Passkeys, Safety Check, and Private Access Tokens demonstrated during week-long virtual conference

WWDC22 - Apple showcases next-gen security tech at annual developer event

The 2022 edition of Apple’s Worldwide Developers Conference (WWDC) kicked off this week, with numerous security and privacy developments placed front and center among the firm’s mobile and desktop platforms.

As has become tradition, this year’s WWDC offered a glimpse into Apple’s product and feature pipeline for the coming months.

On Monday (June 6), attendees were given a first look at the redesigned MacBook Air and the updated 13-inch MacBook Pro powered by the M2 chip, along with new features coming to iOS 16, iPadOS 16, macOS Ventura, and watchOS 9.

What’s new in Safari?

Apple’s Safari browser – which is now thought to have overtaken Chrome as the most popular mobile browser in North America – will soon include several security and privacy enhancements designed to help protect users and open up new opportunities for developers.

“With both of the new Cross Origin Opener Policy and Cross Origin Embedder Policy HTTP response headers, your site can opt in to process isolation, which means your site will run in its own dedicated webContent process,” said Kendall Bagley, software engineer on the Safari team.

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“Our second security enhancement also involves HTTP headers, with our improved support for Content Security Policy Level 3. CSP provides enhanced security control over your loading content and mitigates risk of cross-site scripting [XSS] and other vulnerabilities.”

Check out the Safari 16 beta release notes for more information.

Apple WWDC 2022WWDC22 attendees watch the unveiling of iOS 16

Introducing Passkeys

Garrett Davidson of Apple’s authentication experience team took to the virtual stage at WWDC22 to showcase Passkeys, the company’s “next-generation authentication technology”.

“Passwords are really hard to use securely,” Davidson explained. “All of us know we’re supposed to create strong, unique passwords for every account, but not many people actually do.”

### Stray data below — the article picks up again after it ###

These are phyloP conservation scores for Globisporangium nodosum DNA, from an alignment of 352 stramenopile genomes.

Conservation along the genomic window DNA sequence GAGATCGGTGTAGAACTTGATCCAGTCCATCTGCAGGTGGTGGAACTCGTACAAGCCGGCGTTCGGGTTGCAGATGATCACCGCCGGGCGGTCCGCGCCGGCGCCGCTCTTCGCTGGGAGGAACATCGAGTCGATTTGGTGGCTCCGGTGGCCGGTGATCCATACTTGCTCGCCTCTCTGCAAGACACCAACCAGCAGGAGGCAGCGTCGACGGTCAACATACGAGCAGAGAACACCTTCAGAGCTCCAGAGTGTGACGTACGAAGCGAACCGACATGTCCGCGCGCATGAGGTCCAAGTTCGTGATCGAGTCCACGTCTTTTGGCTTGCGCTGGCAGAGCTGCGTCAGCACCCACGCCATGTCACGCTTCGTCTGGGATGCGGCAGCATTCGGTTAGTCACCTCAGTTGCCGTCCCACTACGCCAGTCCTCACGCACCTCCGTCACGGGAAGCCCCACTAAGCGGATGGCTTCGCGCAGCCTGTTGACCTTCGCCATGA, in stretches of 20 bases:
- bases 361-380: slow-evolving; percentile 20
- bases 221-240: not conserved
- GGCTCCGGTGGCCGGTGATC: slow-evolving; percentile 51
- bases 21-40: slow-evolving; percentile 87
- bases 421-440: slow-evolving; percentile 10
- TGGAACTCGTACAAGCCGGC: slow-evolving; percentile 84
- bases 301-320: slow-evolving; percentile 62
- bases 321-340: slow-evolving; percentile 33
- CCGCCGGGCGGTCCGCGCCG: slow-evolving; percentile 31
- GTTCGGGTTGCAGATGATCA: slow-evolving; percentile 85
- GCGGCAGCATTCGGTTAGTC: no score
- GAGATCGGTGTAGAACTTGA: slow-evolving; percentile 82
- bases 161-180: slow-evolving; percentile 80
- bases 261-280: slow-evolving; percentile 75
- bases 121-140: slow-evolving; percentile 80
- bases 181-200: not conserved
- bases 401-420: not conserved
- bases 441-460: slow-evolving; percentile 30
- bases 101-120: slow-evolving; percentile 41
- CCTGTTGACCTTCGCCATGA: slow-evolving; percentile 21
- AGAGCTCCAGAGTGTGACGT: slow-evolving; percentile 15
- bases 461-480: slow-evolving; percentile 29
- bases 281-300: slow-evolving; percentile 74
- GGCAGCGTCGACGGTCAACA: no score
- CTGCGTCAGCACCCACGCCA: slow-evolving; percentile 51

He added: “As you’re designing your apps and websites, there’s this constant trade-off between keeping accounts secure and designing a good experience. And even if your apps and websites do everything right, issues like phishing and password reuse can still lead to account compromise.”

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To tackle this, Passkeys – which will come bundled with the upcoming macOS Ventura and iOS 16 – creates a unique, cryptographically strong key pair for user accounts and stores it in iCloud Keychain so it syncs and works across all devices.

Once the pairing has been created, any future visit to the app or website sign-in form will show the ‘Passkey’ option in the QuickType bar. The user simply needs to tap the option, or use Touch ID, and they are signed in.

Davidson said: “With Passkeys, not only is the user experience better than a password, but also entire categories of security problems, like weak and reused credentials, credential leaks, and phishing, are just not possible anymore. And they are so easy to use.”

Visit Apple’s technical documentation page for implementation information.

Safety Check

Also new for Apple devices this year is a new privacy tool called Safety Check, which aims to help users whose personal safety might be at risk from domestic or intimate partner violence.

Designed to allow users to quickly remove all device access that may have granted to others, Safety Check includes an emergency reset that helps users easily sign out of iCloud on all their other devices, reset privacy permissions, and limit messaging to just the device in their hand.

The service also helps users understand and manage which people and apps they’ve given access to.

Replacing CAPTCHAs

That’s not all from WWDC22, as two additional privacy and security tools are due to be showcased later this week.

On Wednesday (June 8), the Apple team will demonstrate Private Access Tokens. This new technology is being marketed as a “powerful alternative” to CAPTCHA challenges that help the identification of HTTP requests from legitimate devices without compromising users’ identity.

“We’ll show you how your app and server can take advantage of this tool to add confidence to your online transactions and preserve privacy,” Apple said.

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Lastly, June 10 will see Apple showcase the latest ways to ensure that DNS – the foundation of internet addressing – is secure within an application.

“Learn how to authenticate DNS responses in your app with DNSSEC and enable DNS encryption automatically with Discovery of Designated Resolvers (DDR),” Apple said in its presentation teaser this week.

WWDC22 continues through June 10. Check out the complete list of sessions for further information.

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